It took a while to get around to this one. My experience with this writer has always been that you don't pick up one of his books purely for entertainment. In fact, the complexity of the telling and the tale in parts one and two of this trilogy approach Faulkner.I found CITIES, in terms of plot and style, to be less complex, more reader-friendly. However, even writing in this more traditional sense, McCarthy maintains the edge that sets him apart from most of his American contemporaries. The simplicity and poetry of the phrasing is still there, the marvelous descriptions, the dead perfect dialogue, still crisp and efficient. And even though you know what's going to happen if you've read the earlier works, you can't help but be tantalized and magnetized and pulled along. The suspense and style that Larry Brown emulates in his southern underbelly novels is raised a couple levels by the hand of this master writer. In creating this more readable conclusion to the Border Trilogy, McCarthy may have blown his chance at the Nobel (rumors of his shortlisting abound among the writers I've spoken to). But with CITIES, he allows us to go along for the ride with little more than a dusting off of that rusty Spanish.

Purpose and Identity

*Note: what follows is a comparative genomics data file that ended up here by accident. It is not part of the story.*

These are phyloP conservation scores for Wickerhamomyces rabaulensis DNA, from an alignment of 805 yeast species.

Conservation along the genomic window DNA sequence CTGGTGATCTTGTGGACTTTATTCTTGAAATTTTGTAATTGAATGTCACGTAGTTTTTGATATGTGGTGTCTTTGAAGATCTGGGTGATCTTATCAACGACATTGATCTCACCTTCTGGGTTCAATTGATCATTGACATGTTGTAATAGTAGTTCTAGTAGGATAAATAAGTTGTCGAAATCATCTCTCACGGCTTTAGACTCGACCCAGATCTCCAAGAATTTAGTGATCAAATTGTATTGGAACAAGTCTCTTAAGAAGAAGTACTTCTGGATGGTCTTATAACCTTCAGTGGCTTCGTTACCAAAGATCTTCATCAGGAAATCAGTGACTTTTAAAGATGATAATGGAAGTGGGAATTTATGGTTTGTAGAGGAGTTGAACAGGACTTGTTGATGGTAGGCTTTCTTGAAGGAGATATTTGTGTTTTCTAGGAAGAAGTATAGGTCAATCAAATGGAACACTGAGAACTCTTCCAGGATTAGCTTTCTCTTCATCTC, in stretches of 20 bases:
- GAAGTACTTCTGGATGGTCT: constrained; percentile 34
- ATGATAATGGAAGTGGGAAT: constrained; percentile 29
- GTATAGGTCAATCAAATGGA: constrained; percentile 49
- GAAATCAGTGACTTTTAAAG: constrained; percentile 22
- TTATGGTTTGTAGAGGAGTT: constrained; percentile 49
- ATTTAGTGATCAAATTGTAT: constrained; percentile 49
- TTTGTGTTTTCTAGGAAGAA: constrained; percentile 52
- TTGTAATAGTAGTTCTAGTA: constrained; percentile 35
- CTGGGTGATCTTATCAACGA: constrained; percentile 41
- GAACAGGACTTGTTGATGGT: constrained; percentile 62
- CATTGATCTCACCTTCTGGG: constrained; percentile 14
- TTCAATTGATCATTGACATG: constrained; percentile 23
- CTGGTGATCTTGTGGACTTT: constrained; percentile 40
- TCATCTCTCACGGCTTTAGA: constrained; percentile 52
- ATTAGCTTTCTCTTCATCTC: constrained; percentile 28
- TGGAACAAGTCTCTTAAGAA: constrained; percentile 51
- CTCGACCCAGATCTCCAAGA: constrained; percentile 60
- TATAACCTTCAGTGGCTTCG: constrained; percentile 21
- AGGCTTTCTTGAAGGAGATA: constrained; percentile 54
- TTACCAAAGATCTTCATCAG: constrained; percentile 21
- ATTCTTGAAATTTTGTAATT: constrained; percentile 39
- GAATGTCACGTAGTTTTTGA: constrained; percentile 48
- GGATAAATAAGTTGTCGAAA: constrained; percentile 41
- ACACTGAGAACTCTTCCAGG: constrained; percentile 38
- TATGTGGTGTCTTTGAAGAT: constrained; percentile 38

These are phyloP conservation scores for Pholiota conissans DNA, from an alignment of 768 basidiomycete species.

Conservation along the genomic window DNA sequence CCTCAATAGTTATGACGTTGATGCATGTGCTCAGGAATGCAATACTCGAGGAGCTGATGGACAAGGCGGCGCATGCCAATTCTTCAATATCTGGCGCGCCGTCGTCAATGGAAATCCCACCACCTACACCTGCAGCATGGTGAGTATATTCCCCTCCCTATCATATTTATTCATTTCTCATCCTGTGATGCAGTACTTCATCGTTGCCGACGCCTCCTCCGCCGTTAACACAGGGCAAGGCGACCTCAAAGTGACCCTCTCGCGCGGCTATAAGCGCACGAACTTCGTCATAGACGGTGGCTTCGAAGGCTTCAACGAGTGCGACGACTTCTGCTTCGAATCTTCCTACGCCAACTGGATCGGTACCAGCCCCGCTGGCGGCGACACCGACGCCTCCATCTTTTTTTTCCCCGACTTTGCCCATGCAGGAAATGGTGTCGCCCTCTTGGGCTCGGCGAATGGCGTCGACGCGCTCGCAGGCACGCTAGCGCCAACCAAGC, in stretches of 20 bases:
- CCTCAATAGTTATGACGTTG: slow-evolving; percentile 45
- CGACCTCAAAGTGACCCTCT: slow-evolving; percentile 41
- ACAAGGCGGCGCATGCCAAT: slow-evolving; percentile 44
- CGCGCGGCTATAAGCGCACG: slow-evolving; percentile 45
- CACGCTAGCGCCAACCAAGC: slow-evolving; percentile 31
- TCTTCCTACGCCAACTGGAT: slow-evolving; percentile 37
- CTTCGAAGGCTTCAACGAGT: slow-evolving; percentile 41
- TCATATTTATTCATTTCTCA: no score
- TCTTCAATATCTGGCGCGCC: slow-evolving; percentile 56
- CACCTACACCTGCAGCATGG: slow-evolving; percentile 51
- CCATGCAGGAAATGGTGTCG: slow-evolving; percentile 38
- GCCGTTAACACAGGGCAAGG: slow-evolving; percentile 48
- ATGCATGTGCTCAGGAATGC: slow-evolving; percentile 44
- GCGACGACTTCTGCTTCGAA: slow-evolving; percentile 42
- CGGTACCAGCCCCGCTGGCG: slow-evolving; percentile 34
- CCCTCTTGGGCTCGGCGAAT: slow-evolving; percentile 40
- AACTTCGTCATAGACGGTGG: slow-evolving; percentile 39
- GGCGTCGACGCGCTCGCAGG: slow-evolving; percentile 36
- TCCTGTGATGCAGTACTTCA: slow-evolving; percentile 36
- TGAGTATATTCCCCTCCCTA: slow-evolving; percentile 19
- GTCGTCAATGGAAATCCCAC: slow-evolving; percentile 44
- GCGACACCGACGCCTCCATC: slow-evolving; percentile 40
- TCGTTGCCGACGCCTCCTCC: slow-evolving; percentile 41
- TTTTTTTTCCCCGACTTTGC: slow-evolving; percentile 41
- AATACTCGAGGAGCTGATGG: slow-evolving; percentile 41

The last installment on the Border Trilogy proves to be well worth the wait. Although not McCarthy's best effort, any effort by McCarthy shines out like a lighthouse beacon over the dark waters of the standard fare of modern fiction (one shrinks from using the word literature for 99.9% of published fiction). McCarthy intertwines and concludes the tales of John Grady Cole from All the Pretty Horses and Billy Parham from The Crossing. A 20-year-old John Grady and a 28-year-old Billy Parham are working together on a ranch in New Mexico near El Paso in the early 1950s. In this tale, Billy becomes the everyman, doomed to walk the lands in search of the ever receding revelation which will give meaning to his life and healing to his pain, while Cole becomes the symbol for honor and redemption through deeds in a fallen (and still falling) world. All of the key elements of McCarthy's body of work are here - the quest, the violent nature of our race, the recurring nature of societies in an ancient land, our search for meaning in the seemingly arbitrary events of our lives, the pathos of our struggle against overwhelming fates. The epilogue is fifty years after the heroic Cole has done battle with the beast in his lair (there is something of the Norse myth about McCarthy - warriors in a recurring cycle of violence, Ragnarok when the gods and the forces of darkness annihilate each other at the end of all days) and has killed and been killed. (The best that can be hoped for in McCarthy's world is a hard fought draw in the unending battle with shadow forces.) A 78-year-old Billy, wandering his world aimlessly, homeless, waiting only for death, encounters a nameless stranger who is a shaman, a dream interpreter. The final scene is the summary statement of the Border Trilogy, and a defining moment in modern American literature. The basic questions of our existence - who are we and why are we here? - are answered in the only manner possible, with beauty and simplicity.